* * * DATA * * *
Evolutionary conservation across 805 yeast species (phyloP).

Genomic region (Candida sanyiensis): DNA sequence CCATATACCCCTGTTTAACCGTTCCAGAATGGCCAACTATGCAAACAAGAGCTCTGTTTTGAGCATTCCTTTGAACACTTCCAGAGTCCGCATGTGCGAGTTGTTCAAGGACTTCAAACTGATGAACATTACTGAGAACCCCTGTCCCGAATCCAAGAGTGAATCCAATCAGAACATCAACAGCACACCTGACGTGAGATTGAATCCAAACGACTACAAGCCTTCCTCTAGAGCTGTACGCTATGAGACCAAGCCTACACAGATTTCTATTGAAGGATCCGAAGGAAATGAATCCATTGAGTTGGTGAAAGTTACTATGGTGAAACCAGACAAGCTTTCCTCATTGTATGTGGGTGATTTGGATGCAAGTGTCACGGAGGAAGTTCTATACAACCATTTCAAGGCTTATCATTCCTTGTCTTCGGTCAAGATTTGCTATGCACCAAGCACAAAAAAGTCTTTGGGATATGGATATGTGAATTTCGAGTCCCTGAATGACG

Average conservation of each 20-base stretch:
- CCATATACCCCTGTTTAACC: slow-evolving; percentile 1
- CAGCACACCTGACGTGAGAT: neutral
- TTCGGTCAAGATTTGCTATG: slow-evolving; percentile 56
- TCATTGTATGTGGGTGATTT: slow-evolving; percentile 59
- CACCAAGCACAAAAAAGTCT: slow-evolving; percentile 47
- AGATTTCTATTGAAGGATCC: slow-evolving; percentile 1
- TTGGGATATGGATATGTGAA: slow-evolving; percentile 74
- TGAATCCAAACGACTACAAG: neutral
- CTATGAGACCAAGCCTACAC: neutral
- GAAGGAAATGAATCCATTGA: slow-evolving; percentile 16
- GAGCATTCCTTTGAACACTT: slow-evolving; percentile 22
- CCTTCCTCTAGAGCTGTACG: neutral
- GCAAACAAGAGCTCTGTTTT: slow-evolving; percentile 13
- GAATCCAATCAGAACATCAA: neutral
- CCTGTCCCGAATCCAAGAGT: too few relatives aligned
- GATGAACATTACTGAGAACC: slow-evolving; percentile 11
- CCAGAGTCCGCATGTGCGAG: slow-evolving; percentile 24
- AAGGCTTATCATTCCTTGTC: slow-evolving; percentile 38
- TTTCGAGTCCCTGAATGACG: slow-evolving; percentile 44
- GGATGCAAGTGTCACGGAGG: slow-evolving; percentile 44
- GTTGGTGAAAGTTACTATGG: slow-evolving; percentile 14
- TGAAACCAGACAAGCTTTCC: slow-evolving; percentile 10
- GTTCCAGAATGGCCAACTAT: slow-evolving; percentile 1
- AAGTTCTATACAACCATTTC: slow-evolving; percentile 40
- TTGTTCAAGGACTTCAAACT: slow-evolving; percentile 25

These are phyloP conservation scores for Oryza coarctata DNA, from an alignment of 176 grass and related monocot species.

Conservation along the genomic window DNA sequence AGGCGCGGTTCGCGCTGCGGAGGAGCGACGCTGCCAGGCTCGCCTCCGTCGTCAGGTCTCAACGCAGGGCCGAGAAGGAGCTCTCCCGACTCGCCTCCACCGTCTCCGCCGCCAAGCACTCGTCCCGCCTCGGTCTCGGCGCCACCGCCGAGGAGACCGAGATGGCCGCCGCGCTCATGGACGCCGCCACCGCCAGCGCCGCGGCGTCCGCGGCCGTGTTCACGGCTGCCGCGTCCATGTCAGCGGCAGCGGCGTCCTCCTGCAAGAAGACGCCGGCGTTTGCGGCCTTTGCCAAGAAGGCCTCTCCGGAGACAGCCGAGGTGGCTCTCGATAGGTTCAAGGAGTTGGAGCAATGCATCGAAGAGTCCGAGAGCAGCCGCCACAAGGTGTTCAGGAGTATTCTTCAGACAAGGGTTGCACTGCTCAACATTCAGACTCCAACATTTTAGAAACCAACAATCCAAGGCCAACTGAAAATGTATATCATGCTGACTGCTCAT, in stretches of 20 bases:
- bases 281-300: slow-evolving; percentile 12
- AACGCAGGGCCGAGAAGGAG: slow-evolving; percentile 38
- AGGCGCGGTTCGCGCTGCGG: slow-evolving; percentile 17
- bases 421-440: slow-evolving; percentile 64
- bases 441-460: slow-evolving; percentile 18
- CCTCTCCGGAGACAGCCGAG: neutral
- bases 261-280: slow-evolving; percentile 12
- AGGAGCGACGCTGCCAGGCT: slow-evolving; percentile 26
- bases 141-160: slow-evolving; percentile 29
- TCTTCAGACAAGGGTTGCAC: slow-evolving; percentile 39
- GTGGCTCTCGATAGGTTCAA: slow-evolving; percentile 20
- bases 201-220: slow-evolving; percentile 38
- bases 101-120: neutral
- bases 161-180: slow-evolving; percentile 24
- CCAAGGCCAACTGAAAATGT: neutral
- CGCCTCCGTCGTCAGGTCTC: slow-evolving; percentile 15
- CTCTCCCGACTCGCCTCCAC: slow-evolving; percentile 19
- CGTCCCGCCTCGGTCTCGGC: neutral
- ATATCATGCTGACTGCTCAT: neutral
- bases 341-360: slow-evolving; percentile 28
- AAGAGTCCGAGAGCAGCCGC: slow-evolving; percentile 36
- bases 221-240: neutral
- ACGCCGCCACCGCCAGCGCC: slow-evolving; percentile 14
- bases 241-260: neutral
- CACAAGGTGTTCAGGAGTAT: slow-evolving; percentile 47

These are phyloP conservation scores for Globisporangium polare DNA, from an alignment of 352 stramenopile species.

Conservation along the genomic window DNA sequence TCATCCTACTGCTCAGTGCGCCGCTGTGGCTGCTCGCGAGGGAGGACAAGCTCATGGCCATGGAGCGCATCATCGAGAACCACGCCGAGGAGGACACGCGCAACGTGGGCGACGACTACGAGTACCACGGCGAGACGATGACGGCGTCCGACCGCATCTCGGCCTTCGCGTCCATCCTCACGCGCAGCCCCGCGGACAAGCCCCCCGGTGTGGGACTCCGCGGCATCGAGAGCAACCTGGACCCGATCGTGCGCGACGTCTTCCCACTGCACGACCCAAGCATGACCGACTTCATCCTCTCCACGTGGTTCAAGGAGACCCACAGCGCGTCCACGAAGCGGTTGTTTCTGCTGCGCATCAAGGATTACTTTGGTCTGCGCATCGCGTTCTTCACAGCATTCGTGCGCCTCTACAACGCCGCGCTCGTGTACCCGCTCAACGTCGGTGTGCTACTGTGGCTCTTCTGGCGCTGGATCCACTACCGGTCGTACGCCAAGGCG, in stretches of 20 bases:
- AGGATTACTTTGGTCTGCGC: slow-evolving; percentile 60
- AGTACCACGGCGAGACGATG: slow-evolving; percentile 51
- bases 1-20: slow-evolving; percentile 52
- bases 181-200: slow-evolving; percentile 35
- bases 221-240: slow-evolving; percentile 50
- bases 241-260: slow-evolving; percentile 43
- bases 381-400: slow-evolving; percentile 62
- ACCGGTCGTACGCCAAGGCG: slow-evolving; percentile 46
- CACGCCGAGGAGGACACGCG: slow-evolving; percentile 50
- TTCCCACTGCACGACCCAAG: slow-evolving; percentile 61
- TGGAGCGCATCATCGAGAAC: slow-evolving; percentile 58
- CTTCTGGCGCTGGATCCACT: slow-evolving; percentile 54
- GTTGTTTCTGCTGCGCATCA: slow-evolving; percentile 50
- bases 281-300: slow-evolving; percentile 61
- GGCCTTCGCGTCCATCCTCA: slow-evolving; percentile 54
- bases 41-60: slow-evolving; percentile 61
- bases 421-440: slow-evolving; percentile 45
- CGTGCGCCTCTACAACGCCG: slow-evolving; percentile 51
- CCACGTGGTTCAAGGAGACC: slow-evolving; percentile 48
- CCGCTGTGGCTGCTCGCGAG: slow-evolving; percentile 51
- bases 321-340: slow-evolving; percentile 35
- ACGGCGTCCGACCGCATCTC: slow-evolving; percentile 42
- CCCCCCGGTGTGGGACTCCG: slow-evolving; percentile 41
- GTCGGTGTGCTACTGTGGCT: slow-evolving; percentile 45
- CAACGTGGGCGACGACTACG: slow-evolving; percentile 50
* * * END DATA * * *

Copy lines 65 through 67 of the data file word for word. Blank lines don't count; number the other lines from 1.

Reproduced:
- ACCGGTCGTACGCCAAGGCG: slow-evolving; percentile 46
- CACGCCGAGGAGGACACGCG: slow-evolving; percentile 50
- TTCCCACTGCACGACCCAAG: slow-evolving; percentile 61